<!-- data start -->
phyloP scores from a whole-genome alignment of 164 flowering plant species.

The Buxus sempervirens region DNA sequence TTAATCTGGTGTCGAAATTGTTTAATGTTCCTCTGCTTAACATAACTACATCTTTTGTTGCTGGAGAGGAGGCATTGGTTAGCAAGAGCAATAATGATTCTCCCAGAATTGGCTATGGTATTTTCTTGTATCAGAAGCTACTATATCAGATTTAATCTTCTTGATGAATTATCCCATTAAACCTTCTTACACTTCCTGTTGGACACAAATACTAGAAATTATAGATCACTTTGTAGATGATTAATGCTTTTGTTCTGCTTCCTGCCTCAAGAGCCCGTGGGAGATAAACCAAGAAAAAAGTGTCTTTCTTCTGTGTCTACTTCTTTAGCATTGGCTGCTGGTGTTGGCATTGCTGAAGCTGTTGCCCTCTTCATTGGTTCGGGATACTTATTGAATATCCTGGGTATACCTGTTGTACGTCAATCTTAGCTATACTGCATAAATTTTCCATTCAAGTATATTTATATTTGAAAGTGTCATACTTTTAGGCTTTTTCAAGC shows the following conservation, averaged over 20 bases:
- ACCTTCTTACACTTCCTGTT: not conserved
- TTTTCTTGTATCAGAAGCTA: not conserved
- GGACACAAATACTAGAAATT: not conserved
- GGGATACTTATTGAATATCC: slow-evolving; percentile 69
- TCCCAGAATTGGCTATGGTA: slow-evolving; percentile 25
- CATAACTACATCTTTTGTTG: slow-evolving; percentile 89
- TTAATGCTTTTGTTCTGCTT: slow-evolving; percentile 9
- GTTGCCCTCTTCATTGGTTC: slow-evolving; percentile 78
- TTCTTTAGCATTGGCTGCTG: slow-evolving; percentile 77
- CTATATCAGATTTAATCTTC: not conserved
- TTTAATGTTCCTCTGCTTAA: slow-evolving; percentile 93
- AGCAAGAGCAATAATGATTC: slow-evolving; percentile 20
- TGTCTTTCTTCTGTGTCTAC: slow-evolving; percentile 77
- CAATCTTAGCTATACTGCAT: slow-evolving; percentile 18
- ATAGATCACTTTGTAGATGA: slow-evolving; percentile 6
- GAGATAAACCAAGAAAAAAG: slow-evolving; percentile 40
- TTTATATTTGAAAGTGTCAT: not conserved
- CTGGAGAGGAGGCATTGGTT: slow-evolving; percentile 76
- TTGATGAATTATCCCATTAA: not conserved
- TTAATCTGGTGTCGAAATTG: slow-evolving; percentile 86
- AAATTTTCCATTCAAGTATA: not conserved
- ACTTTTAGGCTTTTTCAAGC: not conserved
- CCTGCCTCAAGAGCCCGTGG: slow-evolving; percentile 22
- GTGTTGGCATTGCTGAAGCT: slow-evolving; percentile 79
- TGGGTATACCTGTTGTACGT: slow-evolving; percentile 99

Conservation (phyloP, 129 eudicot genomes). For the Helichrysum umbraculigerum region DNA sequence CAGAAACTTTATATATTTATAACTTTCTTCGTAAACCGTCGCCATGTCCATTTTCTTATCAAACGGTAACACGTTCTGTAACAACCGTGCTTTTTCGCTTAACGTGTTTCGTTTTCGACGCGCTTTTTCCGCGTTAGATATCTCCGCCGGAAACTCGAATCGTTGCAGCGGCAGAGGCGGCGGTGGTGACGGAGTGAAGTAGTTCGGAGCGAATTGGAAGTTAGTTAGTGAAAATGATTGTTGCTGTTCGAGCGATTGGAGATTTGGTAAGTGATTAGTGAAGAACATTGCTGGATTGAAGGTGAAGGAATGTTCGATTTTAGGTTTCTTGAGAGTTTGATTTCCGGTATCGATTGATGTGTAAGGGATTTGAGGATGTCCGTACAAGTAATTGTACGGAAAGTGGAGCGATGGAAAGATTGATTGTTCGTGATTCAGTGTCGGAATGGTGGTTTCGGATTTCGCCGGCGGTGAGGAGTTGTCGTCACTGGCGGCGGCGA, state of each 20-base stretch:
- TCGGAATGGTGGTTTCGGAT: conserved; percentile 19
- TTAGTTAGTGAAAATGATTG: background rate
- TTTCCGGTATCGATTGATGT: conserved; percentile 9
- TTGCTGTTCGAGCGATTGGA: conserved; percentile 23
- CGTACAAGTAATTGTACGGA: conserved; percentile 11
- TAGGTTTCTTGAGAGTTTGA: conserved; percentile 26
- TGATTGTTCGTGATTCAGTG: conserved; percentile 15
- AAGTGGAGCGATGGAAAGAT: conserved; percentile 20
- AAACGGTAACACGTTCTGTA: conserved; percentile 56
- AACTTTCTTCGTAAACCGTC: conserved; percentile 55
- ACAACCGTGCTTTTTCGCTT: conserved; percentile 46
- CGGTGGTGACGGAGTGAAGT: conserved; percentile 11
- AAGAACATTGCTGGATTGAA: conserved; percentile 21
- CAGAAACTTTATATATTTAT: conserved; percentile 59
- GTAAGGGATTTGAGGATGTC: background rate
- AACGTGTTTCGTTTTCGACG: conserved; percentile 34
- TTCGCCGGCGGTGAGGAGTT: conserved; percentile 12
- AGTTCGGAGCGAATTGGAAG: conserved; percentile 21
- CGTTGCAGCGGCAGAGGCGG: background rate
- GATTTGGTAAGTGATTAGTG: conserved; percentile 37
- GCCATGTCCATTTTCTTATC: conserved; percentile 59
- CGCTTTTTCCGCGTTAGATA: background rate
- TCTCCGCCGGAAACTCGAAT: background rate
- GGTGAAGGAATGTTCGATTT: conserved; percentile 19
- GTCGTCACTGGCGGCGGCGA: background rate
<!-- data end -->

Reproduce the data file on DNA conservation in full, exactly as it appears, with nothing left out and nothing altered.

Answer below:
phyloP scores from a whole-genome alignment of 164 flowering plant species.

The Buxus sempervirens region DNA sequence TTAATCTGGTGTCGAAATTGTTTAATGTTCCTCTGCTTAACATAACTACATCTTTTGTTGCTGGAGAGGAGGCATTGGTTAGCAAGAGCAATAATGATTCTCCCAGAATTGGCTATGGTATTTTCTTGTATCAGAAGCTACTATATCAGATTTAATCTTCTTGATGAATTATCCCATTAAACCTTCTTACACTTCCTGTTGGACACAAATACTAGAAATTATAGATCACTTTGTAGATGATTAATGCTTTTGTTCTGCTTCCTGCCTCAAGAGCCCGTGGGAGATAAACCAAGAAAAAAGTGTCTTTCTTCTGTGTCTACTTCTTTAGCATTGGCTGCTGGTGTTGGCATTGCTGAAGCTGTTGCCCTCTTCATTGGTTCGGGATACTTATTGAATATCCTGGGTATACCTGTTGTACGTCAATCTTAGCTATACTGCATAAATTTTCCATTCAAGTATATTTATATTTGAAAGTGTCATACTTTTAGGCTTTTTCAAGC shows the following conservation, averaged over 20 bases:
- ACCTTCTTACACTTCCTGTT: not conserved
- TTTTCTTGTATCAGAAGCTA: not conserved
- GGACACAAATACTAGAAATT: not conserved
- GGGATACTTATTGAATATCC: slow-evolving; percentile 69
- TCCCAGAATTGGCTATGGTA: slow-evolving; percentile 25
- CATAACTACATCTTTTGTTG: slow-evolving; percentile 89
- TTAATGCTTTTGTTCTGCTT: slow-evolving; percentile 9
- GTTGCCCTCTTCATTGGTTC: slow-evolving; percentile 78
- TTCTTTAGCATTGGCTGCTG: slow-evolving; percentile 77
- CTATATCAGATTTAATCTTC: not conserved
- TTTAATGTTCCTCTGCTTAA: slow-evolving; percentile 93
- AGCAAGAGCAATAATGATTC: slow-evolving; percentile 20
- TGTCTTTCTTCTGTGTCTAC: slow-evolving; percentile 77
- CAATCTTAGCTATACTGCAT: slow-evolving; percentile 18
- ATAGATCACTTTGTAGATGA: slow-evolving; percentile 6
- GAGATAAACCAAGAAAAAAG: slow-evolving; percentile 40
- TTTATATTTGAAAGTGTCAT: not conserved
- CTGGAGAGGAGGCATTGGTT: slow-evolving; percentile 76
- TTGATGAATTATCCCATTAA: not conserved
- TTAATCTGGTGTCGAAATTG: slow-evolving; percentile 86
- AAATTTTCCATTCAAGTATA: not conserved
- ACTTTTAGGCTTTTTCAAGC: not conserved
- CCTGCCTCAAGAGCCCGTGG: slow-evolving; percentile 22
- GTGTTGGCATTGCTGAAGCT: slow-evolving; percentile 79
- TGGGTATACCTGTTGTACGT: slow-evolving; percentile 99

Conservation (phyloP, 129 eudicot genomes). For the Helichrysum umbraculigerum region DNA sequence CAGAAACTTTATATATTTATAACTTTCTTCGTAAACCGTCGCCATGTCCATTTTCTTATCAAACGGTAACACGTTCTGTAACAACCGTGCTTTTTCGCTTAACGTGTTTCGTTTTCGACGCGCTTTTTCCGCGTTAGATATCTCCGCCGGAAACTCGAATCGTTGCAGCGGCAGAGGCGGCGGTGGTGACGGAGTGAAGTAGTTCGGAGCGAATTGGAAGTTAGTTAGTGAAAATGATTGTTGCTGTTCGAGCGATTGGAGATTTGGTAAGTGATTAGTGAAGAACATTGCTGGATTGAAGGTGAAGGAATGTTCGATTTTAGGTTTCTTGAGAGTTTGATTTCCGGTATCGATTGATGTGTAAGGGATTTGAGGATGTCCGTACAAGTAATTGTACGGAAAGTGGAGCGATGGAAAGATTGATTGTTCGTGATTCAGTGTCGGAATGGTGGTTTCGGATTTCGCCGGCGGTGAGGAGTTGTCGTCACTGGCGGCGGCGA, state of each 20-base stretch:
- TCGGAATGGTGGTTTCGGAT: conserved; percentile 19
- TTAGTTAGTGAAAATGATTG: background rate
- TTTCCGGTATCGATTGATGT: conserved; percentile 9
- TTGCTGTTCGAGCGATTGGA: conserved; percentile 23
- CGTACAAGTAATTGTACGGA: conserved; percentile 11
- TAGGTTTCTTGAGAGTTTGA: conserved; percentile 26
- TGATTGTTCGTGATTCAGTG: conserved; percentile 15
- AAGTGGAGCGATGGAAAGAT: conserved; percentile 20
- AAACGGTAACACGTTCTGTA: conserved; percentile 56
- AACTTTCTTCGTAAACCGTC: conserved; percentile 55
- ACAACCGTGCTTTTTCGCTT: conserved; percentile 46
- CGGTGGTGACGGAGTGAAGT: conserved; percentile 11
- AAGAACATTGCTGGATTGAA: conserved; percentile 21
- CAGAAACTTTATATATTTAT: conserved; percentile 59
- GTAAGGGATTTGAGGATGTC: background rate
- AACGTGTTTCGTTTTCGACG: conserved; percentile 34
- TTCGCCGGCGGTGAGGAGTT: conserved; percentile 12
- AGTTCGGAGCGAATTGGAAG: conserved; percentile 21
- CGTTGCAGCGGCAGAGGCGG: background rate
- GATTTGGTAAGTGATTAGTG: conserved; percentile 37
- GCCATGTCCATTTTCTTATC: conserved; percentile 59
- CGCTTTTTCCGCGTTAGATA: background rate
- TCTCCGCCGGAAACTCGAAT: background rate
- GGTGAAGGAATGTTCGATTT: conserved; percentile 19
- GTCGTCACTGGCGGCGGCGA: background rate